Southport Brisket By Way Of Texas

By Laura Moore, posted Mar 17, 2023
Eli Haws, general manager of Southport Smoke House, stands inside the restaurant on March 7. The restaurant opened a second shop in Leland, but many customers still loyally travel to the original location. (Photo by Madeline Gray)
Customers at the Southport Smoke House are treated as if they have been invited to have a home-cooked meal. 

“It is part of our core values and that is what we strive to do,” said general manager Eli Haws. 

Open since April 2014, the restaurant has been introducing guests to owner Troy Knight’s home state of Texas brand of barbecue: beef brisket. 

“Troy is originally from Texas where they are big on brisket, so when he moved here and couldn’t get good brisket anywhere, he spent a lot of time making brisket in his backyard, so he decided to open a restaurant,” Haws said. 

Knight’s Texas-style barbecue is a dry-rubbed, wood-smoked beef brisket. For those who are loyal to the North Carolina-style barbecue, pulled pork is offered, as well as chicken, ribs and sausage.
“In North Carolina, barbecue is mostly thought of as the vinegar-based kind, but we don’t do that. This way, with all the different sauces, customers get to hook it up the way they like it,” Haws said. “Sauce it up.”

The Carolina style of barbecue is an acquired taste, according to Knight, but he said he is more open to it now, 20 years after first moving here, and is happy to share his Texas dry rub.

“Smoke and meat is what it is all about,” Knight said. 

To accommodate different tastes and preferences, seven homemade sauces are available for customers to choose from to make their own.

Now having expanded to a second location in Leland in 2020, Knight said that his customers are much more open to his dry rub brisket now than when the Southport Smoke House first opened.

“At first pork was by far the biggest seller. Now at both locations, brisket is our biggest seller. Customers are hooked on it,” Knight said.   

Brisket, pork, ribs, sausage and chicken can be purchased by the pound, while family, value meals and plates are all options. Side items, kids meals and desserts are available, too.

In addition to being a restaurant owner, Knight is a full-time pastor of Generations Church in Southport.  He is committed to providing an enjoyable experience for his customers. He said all of what he does is part of who he is as a person.

“I don’t compartmentalize my life. I am me all the time. But I am not preaching Jesus in the Smoke House or standing up in the church and saying, ‘I hope you enjoyed the sermon, let’s go eat barbecue,’” Knight joked.  

At-home feel

“We take pride in all of our meats, but we really take pride in our brisket,” Haws said. 

All of the meats are dry-rubbed and wood-smoked creating an aroma that beckons customers as soon as they exit their cars.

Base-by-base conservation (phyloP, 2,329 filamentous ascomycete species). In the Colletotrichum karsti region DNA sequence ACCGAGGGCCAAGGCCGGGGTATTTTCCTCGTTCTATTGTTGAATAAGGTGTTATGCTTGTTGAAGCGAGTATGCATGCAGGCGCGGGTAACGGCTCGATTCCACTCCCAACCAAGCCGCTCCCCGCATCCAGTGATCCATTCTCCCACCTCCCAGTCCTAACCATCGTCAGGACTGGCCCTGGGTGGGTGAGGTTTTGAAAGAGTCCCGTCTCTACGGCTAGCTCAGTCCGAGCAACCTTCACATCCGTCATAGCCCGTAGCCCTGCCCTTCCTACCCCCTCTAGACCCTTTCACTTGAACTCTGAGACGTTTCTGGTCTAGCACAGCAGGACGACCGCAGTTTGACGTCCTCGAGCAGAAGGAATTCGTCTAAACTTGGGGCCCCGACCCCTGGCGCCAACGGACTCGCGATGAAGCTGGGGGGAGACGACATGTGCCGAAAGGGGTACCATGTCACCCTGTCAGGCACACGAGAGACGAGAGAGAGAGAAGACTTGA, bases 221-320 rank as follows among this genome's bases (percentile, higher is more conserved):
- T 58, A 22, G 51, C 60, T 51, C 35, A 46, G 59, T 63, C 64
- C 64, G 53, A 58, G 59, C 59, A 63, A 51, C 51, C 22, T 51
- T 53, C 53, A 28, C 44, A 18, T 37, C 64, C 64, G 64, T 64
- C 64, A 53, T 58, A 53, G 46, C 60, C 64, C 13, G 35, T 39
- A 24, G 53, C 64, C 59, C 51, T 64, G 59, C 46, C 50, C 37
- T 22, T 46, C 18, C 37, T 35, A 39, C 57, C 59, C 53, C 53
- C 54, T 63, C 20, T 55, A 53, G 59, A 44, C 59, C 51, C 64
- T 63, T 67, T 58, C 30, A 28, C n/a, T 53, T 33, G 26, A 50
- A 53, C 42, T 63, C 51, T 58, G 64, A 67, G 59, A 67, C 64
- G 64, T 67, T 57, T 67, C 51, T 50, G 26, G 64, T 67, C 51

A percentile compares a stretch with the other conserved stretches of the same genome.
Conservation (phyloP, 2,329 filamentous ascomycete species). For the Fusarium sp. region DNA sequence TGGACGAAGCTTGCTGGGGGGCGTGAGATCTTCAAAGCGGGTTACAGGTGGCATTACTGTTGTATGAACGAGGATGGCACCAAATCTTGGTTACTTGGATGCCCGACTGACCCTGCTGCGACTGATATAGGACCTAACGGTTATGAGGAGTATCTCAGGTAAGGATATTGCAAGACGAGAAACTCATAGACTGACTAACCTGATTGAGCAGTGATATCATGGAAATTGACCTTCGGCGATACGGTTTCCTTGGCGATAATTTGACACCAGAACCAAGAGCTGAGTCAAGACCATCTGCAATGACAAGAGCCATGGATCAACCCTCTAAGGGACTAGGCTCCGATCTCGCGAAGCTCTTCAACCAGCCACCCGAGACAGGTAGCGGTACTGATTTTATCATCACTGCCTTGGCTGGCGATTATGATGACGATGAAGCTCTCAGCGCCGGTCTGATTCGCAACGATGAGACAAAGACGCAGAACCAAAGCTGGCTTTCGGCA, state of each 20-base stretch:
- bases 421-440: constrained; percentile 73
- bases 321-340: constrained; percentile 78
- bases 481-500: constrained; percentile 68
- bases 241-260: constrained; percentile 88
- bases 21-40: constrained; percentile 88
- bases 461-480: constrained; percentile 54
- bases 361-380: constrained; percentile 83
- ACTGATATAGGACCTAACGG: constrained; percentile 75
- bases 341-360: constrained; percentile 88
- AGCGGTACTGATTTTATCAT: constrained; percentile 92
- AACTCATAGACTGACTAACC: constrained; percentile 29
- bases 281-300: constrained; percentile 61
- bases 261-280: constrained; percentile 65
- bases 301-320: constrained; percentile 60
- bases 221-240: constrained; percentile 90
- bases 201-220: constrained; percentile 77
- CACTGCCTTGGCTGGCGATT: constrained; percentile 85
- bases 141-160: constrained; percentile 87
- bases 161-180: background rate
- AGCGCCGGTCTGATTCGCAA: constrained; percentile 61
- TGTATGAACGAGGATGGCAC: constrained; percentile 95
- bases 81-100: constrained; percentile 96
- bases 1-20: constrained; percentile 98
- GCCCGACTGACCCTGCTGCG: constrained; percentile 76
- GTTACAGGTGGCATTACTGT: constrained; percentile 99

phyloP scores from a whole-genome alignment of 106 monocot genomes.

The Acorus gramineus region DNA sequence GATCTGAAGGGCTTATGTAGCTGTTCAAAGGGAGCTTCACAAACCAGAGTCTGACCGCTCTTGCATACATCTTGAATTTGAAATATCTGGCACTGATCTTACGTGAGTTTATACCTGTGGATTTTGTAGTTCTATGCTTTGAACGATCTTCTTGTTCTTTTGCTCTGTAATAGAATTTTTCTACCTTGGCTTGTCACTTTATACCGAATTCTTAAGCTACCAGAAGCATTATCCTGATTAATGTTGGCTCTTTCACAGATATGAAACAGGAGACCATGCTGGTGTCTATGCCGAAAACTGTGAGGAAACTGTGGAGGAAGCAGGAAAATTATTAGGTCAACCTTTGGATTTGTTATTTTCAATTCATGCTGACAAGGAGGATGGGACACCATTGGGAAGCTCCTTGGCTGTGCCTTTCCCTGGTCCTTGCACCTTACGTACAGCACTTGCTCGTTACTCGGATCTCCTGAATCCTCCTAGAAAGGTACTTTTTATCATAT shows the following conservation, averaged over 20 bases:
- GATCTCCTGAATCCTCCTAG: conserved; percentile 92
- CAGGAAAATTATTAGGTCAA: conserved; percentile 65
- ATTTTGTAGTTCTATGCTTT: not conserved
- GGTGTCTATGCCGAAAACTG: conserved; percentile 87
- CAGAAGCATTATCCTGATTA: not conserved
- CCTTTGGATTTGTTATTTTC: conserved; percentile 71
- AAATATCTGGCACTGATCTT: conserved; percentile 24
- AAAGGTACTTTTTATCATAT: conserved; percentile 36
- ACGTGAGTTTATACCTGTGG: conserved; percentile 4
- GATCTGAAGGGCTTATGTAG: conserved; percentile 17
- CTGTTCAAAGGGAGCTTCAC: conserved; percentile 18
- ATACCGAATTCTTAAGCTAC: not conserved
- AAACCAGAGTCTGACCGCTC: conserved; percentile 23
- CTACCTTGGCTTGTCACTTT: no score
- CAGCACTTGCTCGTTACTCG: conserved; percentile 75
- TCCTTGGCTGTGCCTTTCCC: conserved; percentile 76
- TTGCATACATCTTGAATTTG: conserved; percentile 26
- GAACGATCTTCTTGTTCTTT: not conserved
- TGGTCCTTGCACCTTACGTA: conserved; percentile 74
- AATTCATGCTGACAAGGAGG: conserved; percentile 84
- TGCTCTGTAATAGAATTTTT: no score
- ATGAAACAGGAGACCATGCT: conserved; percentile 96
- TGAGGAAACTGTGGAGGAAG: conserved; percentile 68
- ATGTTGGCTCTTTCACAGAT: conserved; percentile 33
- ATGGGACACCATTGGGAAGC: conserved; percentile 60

“As soon as you walk through the door, actually, as soon as you pull into the parking lot, the smell hits you in the face,” Haws said. “Customers say how they would love it if we could bottle that smell up and sell it.”

The off-season has proven to provide the Smoke House with a consistent customer base of locals with a solid lunch crowd of city workers and families for dinner. 

“The summer is when people really start rolling in, especially tourists and big families,” Haws said. 

The growth of Southport and its popularity as a tourist destination has expanded the restaurant’s customer base and popularity. 

“Each year we grow with Southport. Southport gets busier and busier, and we grow in sales and customers,” Haws said.  

While increased volume is a sign of the town and business’s growth, Haws explained that staffing can sometimes be a challenge. 

“It is hard to keep up with the staff. Each year is different and busier, but we have a great crew,” Haws said.  “All of our employees work really hard to make it all happen.”

Making it happen means reaching more people in more places – like the new Leland location.  
“We are working to continue to grow and maybe find a third location,” Haws said. 

After all, the business has customers who drive three hours for the day just to get their barbecue, according to Haws.

“We have tourists who say it is the first place they have to come when they are in town,” he said. “We love to hear that. We try our best to treat customers like guests in our home.”  

As empty-nesters with a 22-year-old son living on his own and a 19-year-old daughter in college, Knight and his wife, Tabitha, are happy that their Smoke House restaurants provide a “cool place for kids to work.” Troy Knight credits his managers with making the restaurants successful. 

He relies on his staff to continue their mission of providing the best service and product.

“I couldn’t do it without our managers and our team that I can depend on,” he said. 

Each month, the Knights and the restaurant managers host a “test kitchen” to try out new products and different ways of making dishes. 

“We have a good time always trying to improve on something we do,” Troy Knight said. “Having a taste test each month helps with that.”

Having introduced the Southport and Leland areas to Texas-style beef brisket, Troy Knight is thankful that he is able to share his smokey barbecue with customers. 

“Find a need and meet it,” he said, “and you’ll never be short of customers.”
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